WEDNESDAY’S death of the four Holmwood Technical High School students in a bus crash in Chudleigh, Manchester, has revived plans to extend the Jamaica Urban Transit Company’s (JUTC) bus service into rural areas.
Dr Omar Davies, minister of transport, works and housing, confirmed yesterday that a pilot rural JUTC service extending into parishes like Manchester and Clarendon, which have suffered serious crashes involving children and has had multiple problems transporting students, will be rolled out in January.
However, Davies insists that whatever will be done, will have to be pursued in the context of the JUTC’s almost bankrupt positions.
“One can’t proceed in terms of expanding service, unless there is clear understanding as to how the service will be funded,” he said yesterday.
Former Transport and Works Minister Mike Henry was the first to posit a multimodal transport plan (air, land and rail), which included extending the JUTC bus service into rural areas. This, however, crash-landed after the change of government in 2011.
Henry’s successor at the Ministry of Transport and Works, Dr Omar Davies, said in March 2012, a few months after taking office, that while he had inherited Henry’s plans for an urban-rural bus system, supported by arrangements to import over 200 more buses from Belgium to facilitate the expansion, the challenges facing the JUTC suggested that “we should try to concentrate on trying to address them and reduce the losses rather than seek to explore the possibility of additional institutions”.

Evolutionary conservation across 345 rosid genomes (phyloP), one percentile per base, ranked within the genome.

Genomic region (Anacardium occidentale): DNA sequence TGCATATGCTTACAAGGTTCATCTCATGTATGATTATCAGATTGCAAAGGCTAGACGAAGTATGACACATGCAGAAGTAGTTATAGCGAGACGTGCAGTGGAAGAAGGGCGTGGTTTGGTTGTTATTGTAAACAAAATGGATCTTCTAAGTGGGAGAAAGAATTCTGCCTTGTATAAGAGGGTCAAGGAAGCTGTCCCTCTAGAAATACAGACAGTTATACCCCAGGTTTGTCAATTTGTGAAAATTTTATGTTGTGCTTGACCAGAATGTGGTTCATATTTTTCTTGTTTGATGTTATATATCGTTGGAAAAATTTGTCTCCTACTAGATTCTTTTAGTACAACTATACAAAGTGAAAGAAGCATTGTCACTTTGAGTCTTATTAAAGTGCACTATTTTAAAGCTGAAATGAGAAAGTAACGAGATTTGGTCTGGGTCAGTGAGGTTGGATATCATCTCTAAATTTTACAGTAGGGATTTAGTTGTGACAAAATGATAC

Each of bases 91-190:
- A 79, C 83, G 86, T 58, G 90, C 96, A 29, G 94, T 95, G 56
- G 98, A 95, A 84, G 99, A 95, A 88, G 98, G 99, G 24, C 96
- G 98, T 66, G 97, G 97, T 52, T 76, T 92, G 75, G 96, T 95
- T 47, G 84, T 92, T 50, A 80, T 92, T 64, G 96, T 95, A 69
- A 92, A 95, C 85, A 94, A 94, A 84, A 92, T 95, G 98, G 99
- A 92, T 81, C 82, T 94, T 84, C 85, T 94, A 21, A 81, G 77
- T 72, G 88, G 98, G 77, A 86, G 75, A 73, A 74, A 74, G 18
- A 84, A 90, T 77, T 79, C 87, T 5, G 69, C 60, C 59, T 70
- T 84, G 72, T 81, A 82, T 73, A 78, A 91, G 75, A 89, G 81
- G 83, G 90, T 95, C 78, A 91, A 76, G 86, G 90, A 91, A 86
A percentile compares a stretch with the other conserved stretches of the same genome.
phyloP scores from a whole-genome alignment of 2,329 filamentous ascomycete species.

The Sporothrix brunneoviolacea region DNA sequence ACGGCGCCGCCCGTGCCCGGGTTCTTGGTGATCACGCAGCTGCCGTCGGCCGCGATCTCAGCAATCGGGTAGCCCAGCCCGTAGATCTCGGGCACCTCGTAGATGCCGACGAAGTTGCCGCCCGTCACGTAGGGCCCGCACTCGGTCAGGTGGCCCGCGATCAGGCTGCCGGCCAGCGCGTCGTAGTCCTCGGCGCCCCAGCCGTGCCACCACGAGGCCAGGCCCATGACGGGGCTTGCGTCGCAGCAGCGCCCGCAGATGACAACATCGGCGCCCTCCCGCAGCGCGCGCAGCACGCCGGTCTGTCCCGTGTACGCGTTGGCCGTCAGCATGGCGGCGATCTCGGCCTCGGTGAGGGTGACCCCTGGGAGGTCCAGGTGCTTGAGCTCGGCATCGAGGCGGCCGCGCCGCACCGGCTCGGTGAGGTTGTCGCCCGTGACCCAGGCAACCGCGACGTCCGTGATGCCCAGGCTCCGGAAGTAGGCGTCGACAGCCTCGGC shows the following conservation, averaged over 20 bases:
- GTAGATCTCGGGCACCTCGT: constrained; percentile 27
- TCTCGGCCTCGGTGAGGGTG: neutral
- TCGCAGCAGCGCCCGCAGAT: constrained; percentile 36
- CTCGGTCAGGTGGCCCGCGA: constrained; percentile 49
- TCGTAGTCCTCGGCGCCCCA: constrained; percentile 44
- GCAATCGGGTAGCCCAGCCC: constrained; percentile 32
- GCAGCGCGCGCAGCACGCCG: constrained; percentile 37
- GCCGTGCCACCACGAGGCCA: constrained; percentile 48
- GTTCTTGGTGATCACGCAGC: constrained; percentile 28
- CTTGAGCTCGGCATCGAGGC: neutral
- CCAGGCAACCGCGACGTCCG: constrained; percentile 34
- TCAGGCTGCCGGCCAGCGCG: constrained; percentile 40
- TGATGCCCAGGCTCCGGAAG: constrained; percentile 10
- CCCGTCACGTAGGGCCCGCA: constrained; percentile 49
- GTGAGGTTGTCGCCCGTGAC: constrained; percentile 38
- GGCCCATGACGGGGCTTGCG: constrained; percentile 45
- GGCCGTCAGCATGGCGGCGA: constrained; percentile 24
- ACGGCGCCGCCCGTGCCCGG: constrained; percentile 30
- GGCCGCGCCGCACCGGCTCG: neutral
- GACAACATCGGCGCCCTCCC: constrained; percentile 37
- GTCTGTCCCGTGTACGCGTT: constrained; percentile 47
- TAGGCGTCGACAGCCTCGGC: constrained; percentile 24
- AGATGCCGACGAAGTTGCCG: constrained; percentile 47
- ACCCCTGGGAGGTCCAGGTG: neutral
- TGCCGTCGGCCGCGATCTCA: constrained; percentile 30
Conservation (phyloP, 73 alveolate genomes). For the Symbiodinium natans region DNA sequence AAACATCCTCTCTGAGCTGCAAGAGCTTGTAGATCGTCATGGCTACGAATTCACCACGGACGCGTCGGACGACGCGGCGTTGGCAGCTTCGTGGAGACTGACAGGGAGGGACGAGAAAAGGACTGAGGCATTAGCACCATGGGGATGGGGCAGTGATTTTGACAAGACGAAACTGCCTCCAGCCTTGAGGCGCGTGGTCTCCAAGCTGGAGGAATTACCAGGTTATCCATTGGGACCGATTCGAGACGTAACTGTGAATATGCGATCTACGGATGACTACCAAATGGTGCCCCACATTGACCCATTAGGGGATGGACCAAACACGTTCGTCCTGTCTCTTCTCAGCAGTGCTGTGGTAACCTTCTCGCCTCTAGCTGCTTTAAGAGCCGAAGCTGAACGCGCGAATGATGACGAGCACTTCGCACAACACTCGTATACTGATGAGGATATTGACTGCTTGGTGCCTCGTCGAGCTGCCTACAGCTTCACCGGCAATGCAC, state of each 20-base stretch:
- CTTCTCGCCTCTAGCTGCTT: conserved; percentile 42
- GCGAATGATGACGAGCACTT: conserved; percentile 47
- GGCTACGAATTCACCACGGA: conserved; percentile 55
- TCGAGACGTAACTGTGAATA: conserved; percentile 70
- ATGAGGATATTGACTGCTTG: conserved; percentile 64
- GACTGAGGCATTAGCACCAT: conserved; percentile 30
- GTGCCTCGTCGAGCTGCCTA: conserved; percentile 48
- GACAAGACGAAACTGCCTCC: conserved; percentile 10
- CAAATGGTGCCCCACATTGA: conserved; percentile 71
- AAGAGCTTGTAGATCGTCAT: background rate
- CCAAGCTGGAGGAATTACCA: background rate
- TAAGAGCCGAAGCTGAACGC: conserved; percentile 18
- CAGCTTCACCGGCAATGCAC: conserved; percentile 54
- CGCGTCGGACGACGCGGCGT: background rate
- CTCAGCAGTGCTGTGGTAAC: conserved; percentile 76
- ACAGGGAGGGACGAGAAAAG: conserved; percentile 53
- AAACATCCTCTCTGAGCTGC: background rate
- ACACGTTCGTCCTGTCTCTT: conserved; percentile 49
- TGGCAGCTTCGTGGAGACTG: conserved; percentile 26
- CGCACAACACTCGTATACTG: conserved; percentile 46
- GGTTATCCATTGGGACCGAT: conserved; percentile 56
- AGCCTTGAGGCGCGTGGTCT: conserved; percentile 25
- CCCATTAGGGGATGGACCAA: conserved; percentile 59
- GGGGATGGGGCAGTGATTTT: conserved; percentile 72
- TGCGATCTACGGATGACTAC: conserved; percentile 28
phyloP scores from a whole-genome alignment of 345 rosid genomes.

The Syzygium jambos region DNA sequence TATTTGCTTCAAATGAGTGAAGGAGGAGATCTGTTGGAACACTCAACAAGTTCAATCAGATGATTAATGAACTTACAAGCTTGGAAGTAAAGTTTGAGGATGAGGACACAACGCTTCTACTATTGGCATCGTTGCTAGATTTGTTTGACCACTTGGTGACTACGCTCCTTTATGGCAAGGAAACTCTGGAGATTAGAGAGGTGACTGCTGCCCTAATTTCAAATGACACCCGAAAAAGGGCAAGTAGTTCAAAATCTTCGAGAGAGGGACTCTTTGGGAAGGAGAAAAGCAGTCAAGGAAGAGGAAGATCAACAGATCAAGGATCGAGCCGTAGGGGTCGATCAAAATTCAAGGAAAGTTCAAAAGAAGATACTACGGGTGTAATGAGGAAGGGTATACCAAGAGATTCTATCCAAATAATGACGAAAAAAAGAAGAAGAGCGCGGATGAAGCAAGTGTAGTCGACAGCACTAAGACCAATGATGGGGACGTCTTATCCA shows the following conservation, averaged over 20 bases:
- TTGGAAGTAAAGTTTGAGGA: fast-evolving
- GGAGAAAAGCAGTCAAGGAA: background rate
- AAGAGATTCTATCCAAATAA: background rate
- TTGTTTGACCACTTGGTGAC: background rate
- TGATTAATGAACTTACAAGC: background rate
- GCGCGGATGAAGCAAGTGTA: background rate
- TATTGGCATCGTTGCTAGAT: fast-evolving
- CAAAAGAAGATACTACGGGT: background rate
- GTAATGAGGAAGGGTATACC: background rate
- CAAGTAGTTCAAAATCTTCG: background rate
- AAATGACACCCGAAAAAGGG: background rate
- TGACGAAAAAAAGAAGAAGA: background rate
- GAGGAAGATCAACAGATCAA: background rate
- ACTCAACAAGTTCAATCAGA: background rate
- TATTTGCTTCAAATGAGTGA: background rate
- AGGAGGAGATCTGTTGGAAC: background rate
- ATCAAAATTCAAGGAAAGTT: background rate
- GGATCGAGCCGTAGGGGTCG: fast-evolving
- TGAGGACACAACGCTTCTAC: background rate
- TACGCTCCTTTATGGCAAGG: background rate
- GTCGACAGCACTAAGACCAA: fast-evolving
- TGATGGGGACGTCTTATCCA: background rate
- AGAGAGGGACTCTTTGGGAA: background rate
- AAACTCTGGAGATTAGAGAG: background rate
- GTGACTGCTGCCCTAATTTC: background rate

Davies seemed resolute on that point up to May, when he answered questions from the Standing Finance Committee of the House of Representatives, and again when he spoke in the sectoral debate. Then there seemed to be a Damascus experience. With mounting criticisms of the treatment of rural students using the privately run rural transport system, as well as the fact that rural people were subsidising a JUTC service that did not benefit them, he took an about-turn and appointed a task force headed by JUTC chairman, Garnett Roper to review Henry’s plans and report to him by the end of October.
Then came Wednesday’s crash, followed by a response from Leader of the Opposition, Andrew Holness, calling for speeding-up of efforts to implement the plan to extend the service into rural areas. The ministry reacted immediately by sending a bus to Manchester to transport the students for two days this week, Thursday and Friday.
Three students of Holmwood Technical High School in Christiana and the driver of a minibus in which they were travelling were killed in a similar crash in 2011.